I just learned from the textbook that apparently whether the series

converges is still open, which I find rather surprising. The reference the book lists is the book Mazes for the Mind by Clifford Pickover, St. Martin Press, NY, from 1992, but Dr. Pickover has informed me that he believes the problem is still unresolved; he also discusses it in his book The Mathematics of Oz, Cambridge University Press, 2002. I would be very curious to hear from updates or suggestions, if you have any.

Here is a slightly technical (and very quick, and not particularly deep) observation: The issue seems to be to quantify how small is, when it is small, or more precisely, how sparse the set of values of is for which the sine function is “significantly small.” One could start by looking at so that is small for some , so we are led to consider the standard convergent approximations to , satisfying . This means that is close to, but slightly larger than, and so the question leads us to the problem of how sparse the sequence of numerators of the rational approximations to actually is, something about which I don’t know of any results.

Below I display some graphs for the partial sums of the series. Let . The first graph shows vs. for . In the other graphs, goes up to 300, 1000, and 100000. (Thanks to Richard Ketchersid for the code.) It is not clear to me that the last graph is accurate or that it allows us to draw any conclusions (it certainly seems to suggest that the series converges to a number slightly larger than 30); it may well be that further jumps are beyond the range I chose, or that the approximations Maple uses in its computations are not fine enough to examine very large values of the series.

Notice that examination of just the first few values of would suggest that the series converges to a number near 4.8. In fact, for many “natural” series, the 300-th partial sum gives an accurate approximation of their value. However, as the third graph reveals, a jump suddenly occurs, slightly after we pass the 350-th partial sum. The jump occurs at notice that 355 is very close to an integer multiple of , in fact

Even though the fourth graph does not reveal any further jumps, it is not clear that they won’t occur at certain values of past the 10000 mark.

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Georgii: Let me start with some brief remarks. In a series of three papers: a. Wacław Sierpiński, "Contribution à la théorie des séries divergentes", Comp. Rend. Soc. Sci. Varsovie 3 (1910) 89–93 (in Polish). b. Wacław Sierpiński, "Remarque sur la théorème de Riemann relatif aux séries semi-convergentes", Prac. Mat. Fiz. XXI (1910) 17–20 […]

It is not possible to provide an explicit expression for a non-linear solution. The reason is that (it is a folklore result that) an additive $f:{\mathbb R}\to{\mathbb R}$ is linear iff it is measurable. (This result can be found in a variety of places, it is a standard exercise in measure theory books. As of this writing, there is a short proof here (Intern […]

Stefan, "low" cardinalities do not change by passing from $L({\mathbb R})$ to $L({\mathbb R})[{\mathcal U}]$, so the answer to the second question is that the existence of a nonprincipal ultrafilter does not imply the existence of a Vitali set. More precisely: Assume determinacy in $L({\mathbb R})$. Then $2^\omega/E_0$ is a successor cardinal to ${ […]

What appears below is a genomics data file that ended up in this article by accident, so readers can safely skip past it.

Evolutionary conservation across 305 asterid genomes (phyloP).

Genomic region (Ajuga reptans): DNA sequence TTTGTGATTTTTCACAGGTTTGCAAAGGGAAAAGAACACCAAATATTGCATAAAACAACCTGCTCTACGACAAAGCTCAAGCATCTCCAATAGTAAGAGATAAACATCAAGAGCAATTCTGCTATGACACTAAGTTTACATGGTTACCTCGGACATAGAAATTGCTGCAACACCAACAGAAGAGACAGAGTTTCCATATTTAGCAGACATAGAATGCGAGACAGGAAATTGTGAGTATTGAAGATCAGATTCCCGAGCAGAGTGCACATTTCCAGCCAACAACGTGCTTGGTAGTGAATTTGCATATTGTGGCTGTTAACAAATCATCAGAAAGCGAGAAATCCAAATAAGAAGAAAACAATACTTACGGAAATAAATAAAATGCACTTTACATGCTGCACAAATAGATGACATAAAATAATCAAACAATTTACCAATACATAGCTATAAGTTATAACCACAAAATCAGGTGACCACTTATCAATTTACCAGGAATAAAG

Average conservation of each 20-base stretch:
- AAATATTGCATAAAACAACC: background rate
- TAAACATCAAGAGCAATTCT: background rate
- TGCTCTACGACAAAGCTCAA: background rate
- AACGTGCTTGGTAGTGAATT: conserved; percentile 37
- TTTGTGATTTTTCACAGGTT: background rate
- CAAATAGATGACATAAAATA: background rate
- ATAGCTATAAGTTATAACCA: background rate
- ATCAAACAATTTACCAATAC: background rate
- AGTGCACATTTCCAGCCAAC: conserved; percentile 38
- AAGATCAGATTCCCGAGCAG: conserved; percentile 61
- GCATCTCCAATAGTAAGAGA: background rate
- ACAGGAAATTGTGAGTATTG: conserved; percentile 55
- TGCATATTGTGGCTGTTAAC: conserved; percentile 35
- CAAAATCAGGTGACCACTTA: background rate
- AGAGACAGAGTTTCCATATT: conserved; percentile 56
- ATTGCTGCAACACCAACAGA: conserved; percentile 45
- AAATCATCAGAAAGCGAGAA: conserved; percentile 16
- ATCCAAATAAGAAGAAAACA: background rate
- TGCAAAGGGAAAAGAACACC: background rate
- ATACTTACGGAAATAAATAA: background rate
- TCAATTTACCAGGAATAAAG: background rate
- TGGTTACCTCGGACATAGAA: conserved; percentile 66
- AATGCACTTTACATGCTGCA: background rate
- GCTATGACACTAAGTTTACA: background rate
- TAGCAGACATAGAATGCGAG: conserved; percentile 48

Marginalia to a theorem of Silver (see also this link) by Keith I. Devlin and R. B. Jensen, 1975. A humble title and yet, undoubtedly, one of the most important papers of all time in set theory.

Given a positive integer $a$, the Ramsey number $R(a)$ is the least $n$ such that whenever the edges of the complete graph $K_n$ are colored using only two colors, we necessarily have a copy of $K_a$ with all its edges of the same color. For example, $R(3)= 6$, which is usually stated by saying that in a party of 6 people, necessarily there are 3 that know e […]

Equality is part of the background (first-order) logic, so it is included, but there is no need to mention it. The situation is the same in many other theories. If you want to work in a language without equality, on the other hand, then this is mentioned explicitly. It is true that from extensionality (and logical axioms), one can prove that two sets are equ […]

$L$ has such a nice canonical structure that one can use it to define a global well-ordering. That is, there is a formula $\phi(u,v)$ that (provably in $\mathsf{ZF}$) well-orders all of $L$, so that its restriction to any specific set $A$ in $L$ is a set well-ordering of $A$. The well-ordering $\varphi$ you are asking about can be obtained as the restriction […]

Gödel sentences are by construction $\Pi^0_1$ statements, that is, they have the form "for all $n$ ...", where ... is a recursive statement (think "a statement that a computer can decide"). For instance, the typical Gödel sentence for a system $T$ coming from the second incompleteness theorem says that "for all $n$ that code a proof […]

When I first saw the question, I remembered there was a proof on MO using Ramsey theory, but couldn't remember how the argument went, so I came up with the following, that I first posted as a comment: A cute proof using Schur's theorem: Fix $a$ in your semigroup $S$, and color $n$ and $m$ with the same color whenever $a^n=a^m$. By Schur's theo […]

It depends on what you are doing. I assume by lower level you really mean high level, or general, or 2-digit class. In that case, 54 is general topology, 26 is real functions, 03 is mathematical logic and foundations. "Point-set topology" most likely refers to the stuff in 54, or to the theory of Baire functions, as in 26A21, or to descriptive set […]